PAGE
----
I think it all can constitute bullying under the new law in Oneida County.


Read the complete Oneida County Anti-Bullying Law:

Oneida County Bullying Law


Additional Content:  First Amendment of the United States Constitution

Congress shall make no law respecting an establishment of religion, or prohibiting the free exercise thereof; or abridging the freedom of speech, or of the press; or the right of the people peaceably to assemble, and to petition the government for a redress of grievances.


How easy is it to enforce the new law?

I'll do my best to lay out the process:

1.  A person claims they are bullied and they report it to police

2.  Police contact the internet provider in an effort to get the ip address.  (They might need a court order for this.  This is time consuming.)

3.  Police investigators track the ip address to a physical address.  Let's say it's not a business or library (which poses many logistical issues. It should also be noted there are many websites and software applications that hide a person's ip address or use off-shore servers in countries that won't cooperate with United State law enforcement).  For the sake of convenience, we'll make the ip address track to a single household.

4.  Police confront the occupant and begin the interview process to determine a few possibilities:

A)  Did the occupant/account holder commit the act of bullying?

B)  Did someone else in the house commit the act of bullying?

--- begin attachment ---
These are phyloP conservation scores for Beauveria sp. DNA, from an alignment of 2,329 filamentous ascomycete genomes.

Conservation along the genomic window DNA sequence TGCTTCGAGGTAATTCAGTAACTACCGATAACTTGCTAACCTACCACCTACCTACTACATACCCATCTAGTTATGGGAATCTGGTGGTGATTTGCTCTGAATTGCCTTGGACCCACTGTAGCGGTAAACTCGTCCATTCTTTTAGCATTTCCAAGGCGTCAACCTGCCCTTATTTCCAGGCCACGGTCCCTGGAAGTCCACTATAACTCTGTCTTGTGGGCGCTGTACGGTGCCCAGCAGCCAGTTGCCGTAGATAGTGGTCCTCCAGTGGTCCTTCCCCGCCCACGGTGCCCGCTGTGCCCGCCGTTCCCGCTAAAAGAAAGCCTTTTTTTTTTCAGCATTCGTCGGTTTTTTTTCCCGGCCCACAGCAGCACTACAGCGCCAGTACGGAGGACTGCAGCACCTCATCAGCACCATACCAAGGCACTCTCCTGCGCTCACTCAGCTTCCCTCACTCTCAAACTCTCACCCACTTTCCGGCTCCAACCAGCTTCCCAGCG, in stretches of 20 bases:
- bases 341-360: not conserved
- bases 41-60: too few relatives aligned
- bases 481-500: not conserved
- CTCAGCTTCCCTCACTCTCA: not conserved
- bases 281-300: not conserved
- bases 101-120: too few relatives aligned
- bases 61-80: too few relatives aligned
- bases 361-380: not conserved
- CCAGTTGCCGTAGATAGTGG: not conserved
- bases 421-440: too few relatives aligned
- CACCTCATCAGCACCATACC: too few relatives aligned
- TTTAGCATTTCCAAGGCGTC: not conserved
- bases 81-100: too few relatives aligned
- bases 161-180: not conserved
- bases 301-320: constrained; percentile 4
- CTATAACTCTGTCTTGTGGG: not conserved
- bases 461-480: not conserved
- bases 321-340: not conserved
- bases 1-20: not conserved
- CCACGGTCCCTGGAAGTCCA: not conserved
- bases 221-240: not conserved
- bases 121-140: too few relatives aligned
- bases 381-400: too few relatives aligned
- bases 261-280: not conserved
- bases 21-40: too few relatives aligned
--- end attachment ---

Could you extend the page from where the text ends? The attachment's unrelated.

C)  Did someone outside the home breach the person's internet connection and                 commit the act of bullying?

D)  Does the occupant of the home know the person who was bullied?

E)   If the occupant of the home is uncooperative, what next?

F)  Can the police agency get a search warrant to confiscate computers in the house?

G)   If police are able to track the post to a specific computer, how will they determine which member of the 5-member family actually posted the illegal bullying post?

This is just one of the easy scenarios that just leads me to believe that not only is this law dramatically difficult to enforce, it may very well fail to survive a challenge on the basis of constitutional law.

While I understand the intentions of this law are most likely positive, County Legislators have failed to consider the fact that this nation was founded on specific free speech principles that accommodate for, and guarantee the right to, opposing opinion and free spirited debate.  While some very rare limitations have been acknowledged over the years, such as defamation and "speech to which that would be directed to and likely to incite imminent lawless action," it is a fact that free speech, whether it originates from vocal chords or computer keys or whether it's pretty or repugnant, is guaranteed by American Law.

I'm confident that the County and any other municipalities that wish to denounce 'bullying' would be far better served by simply adopting a resolution that would clarify what already exists: that the act of cyber-bullying is covered under the laws regarding harassment and aggravated harassment and that cyber-bullying will be treated, as such.

I truly hope that the County Executive thinks very carefully before he signs this law and sends it off to the State for filing.